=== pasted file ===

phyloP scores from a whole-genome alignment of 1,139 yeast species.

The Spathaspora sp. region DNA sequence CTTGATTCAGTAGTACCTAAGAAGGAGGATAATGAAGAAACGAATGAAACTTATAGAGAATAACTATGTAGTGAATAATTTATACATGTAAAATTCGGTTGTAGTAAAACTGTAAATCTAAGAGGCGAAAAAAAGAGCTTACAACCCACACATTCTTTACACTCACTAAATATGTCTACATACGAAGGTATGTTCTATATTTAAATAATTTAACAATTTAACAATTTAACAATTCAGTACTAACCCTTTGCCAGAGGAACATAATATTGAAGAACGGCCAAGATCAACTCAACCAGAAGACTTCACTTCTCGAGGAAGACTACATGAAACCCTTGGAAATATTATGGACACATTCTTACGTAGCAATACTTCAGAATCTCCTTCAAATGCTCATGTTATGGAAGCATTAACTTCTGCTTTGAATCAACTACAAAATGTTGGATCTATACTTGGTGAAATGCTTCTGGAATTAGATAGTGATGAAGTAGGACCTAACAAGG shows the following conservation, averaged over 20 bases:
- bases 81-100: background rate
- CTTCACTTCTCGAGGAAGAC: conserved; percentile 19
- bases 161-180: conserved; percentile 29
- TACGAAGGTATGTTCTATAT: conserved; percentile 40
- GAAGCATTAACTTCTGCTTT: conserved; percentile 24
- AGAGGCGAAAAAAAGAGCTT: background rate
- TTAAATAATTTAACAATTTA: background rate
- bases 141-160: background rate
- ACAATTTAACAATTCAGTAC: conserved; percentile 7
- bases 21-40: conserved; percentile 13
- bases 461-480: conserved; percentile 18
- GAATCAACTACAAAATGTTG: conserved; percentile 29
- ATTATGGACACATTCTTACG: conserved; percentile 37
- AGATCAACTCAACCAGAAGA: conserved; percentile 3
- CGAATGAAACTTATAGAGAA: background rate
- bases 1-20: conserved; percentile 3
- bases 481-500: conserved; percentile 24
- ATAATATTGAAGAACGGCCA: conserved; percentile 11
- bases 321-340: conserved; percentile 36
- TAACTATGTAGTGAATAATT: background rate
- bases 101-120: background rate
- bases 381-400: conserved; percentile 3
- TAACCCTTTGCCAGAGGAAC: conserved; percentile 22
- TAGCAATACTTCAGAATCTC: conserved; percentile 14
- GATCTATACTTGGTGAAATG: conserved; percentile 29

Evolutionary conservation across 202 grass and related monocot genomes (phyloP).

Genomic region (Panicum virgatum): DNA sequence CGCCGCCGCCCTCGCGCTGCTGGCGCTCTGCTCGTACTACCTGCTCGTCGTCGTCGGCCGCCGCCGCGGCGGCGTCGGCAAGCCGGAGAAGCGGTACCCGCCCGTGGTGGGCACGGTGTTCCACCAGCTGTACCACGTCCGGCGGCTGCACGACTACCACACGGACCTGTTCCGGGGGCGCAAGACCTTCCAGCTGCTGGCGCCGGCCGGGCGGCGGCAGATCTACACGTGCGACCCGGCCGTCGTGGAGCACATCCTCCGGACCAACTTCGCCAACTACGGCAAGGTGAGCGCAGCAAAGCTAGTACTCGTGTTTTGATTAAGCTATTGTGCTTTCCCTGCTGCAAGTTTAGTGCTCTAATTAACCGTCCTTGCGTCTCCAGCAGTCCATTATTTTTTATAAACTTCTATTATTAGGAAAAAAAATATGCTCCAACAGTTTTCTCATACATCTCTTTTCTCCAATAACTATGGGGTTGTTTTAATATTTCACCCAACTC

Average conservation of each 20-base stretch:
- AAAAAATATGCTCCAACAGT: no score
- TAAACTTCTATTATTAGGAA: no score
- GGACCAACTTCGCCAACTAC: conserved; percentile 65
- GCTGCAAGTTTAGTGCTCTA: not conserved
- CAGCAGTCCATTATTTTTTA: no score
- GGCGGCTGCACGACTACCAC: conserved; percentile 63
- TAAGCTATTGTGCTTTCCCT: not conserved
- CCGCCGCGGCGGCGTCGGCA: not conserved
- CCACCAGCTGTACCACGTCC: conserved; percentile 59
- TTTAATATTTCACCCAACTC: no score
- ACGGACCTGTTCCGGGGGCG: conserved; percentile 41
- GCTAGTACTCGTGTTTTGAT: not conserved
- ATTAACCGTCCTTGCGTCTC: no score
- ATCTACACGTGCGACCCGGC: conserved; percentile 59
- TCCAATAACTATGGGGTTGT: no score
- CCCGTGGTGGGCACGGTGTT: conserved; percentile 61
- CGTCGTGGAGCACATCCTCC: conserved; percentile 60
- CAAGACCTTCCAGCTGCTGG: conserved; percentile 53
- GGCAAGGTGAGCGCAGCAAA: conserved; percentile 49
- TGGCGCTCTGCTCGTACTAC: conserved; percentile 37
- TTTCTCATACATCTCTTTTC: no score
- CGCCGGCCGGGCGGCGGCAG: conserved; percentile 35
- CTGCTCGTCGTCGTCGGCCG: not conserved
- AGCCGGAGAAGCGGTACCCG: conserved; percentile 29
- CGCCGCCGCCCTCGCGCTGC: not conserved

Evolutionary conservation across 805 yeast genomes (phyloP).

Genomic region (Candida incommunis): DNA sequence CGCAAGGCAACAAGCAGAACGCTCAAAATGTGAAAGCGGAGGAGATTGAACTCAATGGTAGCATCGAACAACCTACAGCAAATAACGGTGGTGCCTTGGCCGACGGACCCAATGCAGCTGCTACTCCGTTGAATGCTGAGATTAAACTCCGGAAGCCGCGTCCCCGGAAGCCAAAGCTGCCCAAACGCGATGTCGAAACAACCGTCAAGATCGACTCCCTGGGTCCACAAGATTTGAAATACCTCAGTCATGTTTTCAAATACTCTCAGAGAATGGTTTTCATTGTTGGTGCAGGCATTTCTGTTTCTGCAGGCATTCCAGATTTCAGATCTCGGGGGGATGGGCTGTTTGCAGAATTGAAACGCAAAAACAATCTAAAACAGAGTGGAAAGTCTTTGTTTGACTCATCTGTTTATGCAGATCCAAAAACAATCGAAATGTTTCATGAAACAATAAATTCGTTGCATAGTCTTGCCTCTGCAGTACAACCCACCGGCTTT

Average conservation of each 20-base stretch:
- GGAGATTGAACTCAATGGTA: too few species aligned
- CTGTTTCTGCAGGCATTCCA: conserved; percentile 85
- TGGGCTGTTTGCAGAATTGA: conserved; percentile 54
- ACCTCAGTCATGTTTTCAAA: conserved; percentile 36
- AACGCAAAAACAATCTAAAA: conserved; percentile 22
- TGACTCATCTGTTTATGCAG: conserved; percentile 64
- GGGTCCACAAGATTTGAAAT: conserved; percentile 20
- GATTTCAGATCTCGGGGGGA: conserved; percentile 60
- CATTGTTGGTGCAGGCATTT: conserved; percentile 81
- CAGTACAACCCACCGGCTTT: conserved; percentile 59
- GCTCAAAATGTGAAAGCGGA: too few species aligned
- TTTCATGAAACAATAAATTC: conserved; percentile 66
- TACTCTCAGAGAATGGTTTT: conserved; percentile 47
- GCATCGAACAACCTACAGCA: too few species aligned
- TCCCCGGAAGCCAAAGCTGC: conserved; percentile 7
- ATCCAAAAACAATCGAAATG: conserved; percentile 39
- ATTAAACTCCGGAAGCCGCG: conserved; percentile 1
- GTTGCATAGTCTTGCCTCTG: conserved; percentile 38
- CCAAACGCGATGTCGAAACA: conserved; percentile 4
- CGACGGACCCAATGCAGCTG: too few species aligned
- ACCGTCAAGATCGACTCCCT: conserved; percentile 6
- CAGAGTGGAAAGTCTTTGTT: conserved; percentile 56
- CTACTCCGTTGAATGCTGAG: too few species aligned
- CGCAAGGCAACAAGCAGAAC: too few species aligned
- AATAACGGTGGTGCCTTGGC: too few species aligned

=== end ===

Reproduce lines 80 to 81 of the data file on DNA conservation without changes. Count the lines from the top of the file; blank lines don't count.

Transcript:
- CAGAGTGGAAAGTCTTTGTT: conserved; percentile 56
- CTACTCCGTTGAATGCTGAG: too few species aligned